Ben Freeth
(Anyone who can help should write to Mr Freeth c/o xxx – Editor).

TRADE MUSKETS
I read with interest the article in the last Bulletin ‘A Tale of Igususule’. Years ago, I think in 1971, I published an article on firearms in Africa in the ‘Journal of African History’. It was largely about trade muskets, the style shown in the sketch in the Bulletin, made in Birmingham and exported to Africa, Asia and the Americas by the millions – probably over 13 million were exported to Africa in the 19th century. The last known exports of such weapons were to Canada in the 1950’s.

Of course these are not really rifles – which need complex tooling to inscribe the rifling on the interior of the barrel; they are smooth-bores with the reliable flint-lock mechanism of the sketch you published. They can be made locally and in Arabia and India they were made locally. But we were puzzled that they were not made in Africa as far as we could determine. The cause was probably that there was no need – imports were cheap. But there is no production in Birmingham now so manufacture in Africa makes sense. And steering columns make good barrels; they don’t need to be drilled; they are already hollow. The powder has been locally made in Africa for centuries.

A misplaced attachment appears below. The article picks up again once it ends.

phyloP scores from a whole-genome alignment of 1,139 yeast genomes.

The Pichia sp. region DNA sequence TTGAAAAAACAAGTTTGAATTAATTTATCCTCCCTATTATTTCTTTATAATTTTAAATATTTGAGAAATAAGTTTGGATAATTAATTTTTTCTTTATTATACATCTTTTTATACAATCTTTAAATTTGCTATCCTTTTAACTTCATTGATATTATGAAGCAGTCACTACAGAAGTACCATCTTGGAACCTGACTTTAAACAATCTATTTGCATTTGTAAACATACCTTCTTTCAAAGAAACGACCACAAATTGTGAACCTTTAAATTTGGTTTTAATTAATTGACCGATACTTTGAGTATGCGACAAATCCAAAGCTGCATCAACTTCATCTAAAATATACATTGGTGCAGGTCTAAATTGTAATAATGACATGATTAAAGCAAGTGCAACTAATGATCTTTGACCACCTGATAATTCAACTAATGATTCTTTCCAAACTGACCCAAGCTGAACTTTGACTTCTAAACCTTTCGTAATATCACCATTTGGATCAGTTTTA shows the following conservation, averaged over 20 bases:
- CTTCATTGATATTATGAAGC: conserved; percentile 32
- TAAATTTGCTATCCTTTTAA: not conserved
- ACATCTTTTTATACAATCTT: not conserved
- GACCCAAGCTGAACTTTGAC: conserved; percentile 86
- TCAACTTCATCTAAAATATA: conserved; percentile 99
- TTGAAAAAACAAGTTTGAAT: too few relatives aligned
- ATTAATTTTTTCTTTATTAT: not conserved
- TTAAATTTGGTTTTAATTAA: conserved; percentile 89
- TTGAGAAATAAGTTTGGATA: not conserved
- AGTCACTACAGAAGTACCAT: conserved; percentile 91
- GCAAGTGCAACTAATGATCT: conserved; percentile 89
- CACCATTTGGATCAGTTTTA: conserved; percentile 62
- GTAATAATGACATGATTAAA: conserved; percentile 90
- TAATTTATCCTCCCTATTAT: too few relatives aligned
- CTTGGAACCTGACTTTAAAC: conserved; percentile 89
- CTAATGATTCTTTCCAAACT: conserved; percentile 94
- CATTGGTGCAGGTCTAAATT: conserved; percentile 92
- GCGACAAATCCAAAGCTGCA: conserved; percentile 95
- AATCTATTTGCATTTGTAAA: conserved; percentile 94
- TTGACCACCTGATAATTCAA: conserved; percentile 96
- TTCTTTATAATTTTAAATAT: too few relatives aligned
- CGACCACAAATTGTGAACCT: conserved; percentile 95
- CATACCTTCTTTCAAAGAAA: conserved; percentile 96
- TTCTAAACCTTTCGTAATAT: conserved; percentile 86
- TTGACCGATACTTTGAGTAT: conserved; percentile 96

These weapons were essential for the spread of agriculture as crops could not be protected from wild animals without them. They were reasonably accurate and safe provided that brown powder, not black, was used. In Tanzania last month I saw one locally repaired with a red plastic hammer!
Gavin White

HISTORY OF THE DAR ES SALAAM BOTANIC GARDENS